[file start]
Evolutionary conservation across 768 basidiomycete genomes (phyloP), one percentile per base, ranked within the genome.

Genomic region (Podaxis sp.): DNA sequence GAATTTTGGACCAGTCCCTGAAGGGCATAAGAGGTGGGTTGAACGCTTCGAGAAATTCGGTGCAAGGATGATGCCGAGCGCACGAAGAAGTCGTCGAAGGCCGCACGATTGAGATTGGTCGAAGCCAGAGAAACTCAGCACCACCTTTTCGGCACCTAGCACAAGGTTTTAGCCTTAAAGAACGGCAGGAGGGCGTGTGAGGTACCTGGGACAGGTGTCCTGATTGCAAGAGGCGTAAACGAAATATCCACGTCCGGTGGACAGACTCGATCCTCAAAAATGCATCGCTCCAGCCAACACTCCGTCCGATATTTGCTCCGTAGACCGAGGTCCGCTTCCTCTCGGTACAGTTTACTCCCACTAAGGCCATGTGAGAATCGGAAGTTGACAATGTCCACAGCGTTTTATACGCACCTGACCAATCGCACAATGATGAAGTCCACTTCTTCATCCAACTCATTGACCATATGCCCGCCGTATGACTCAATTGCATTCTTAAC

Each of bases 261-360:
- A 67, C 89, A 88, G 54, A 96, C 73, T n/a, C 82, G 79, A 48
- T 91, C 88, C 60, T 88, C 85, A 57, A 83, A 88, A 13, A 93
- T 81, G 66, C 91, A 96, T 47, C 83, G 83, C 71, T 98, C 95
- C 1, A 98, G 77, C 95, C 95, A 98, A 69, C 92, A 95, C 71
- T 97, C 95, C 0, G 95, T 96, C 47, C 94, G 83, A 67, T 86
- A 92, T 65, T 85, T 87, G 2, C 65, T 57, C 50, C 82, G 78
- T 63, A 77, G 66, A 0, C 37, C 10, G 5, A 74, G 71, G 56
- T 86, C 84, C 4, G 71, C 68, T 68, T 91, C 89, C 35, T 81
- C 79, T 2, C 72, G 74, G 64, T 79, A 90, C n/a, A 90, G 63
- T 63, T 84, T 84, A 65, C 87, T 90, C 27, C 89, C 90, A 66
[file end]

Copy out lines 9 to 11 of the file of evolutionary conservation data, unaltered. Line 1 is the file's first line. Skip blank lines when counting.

- A 92, T 65, T 85, T 87, G 2, C 65, T 57, C 50, C 82, G 78
- T 63, A 77, G 66, A 0, C 37, C 10, G 5, A 74, G 71, G 56
- T 86, C 84, C 4, G 71, C 68, T 68, T 91, C 89, C 35, T 81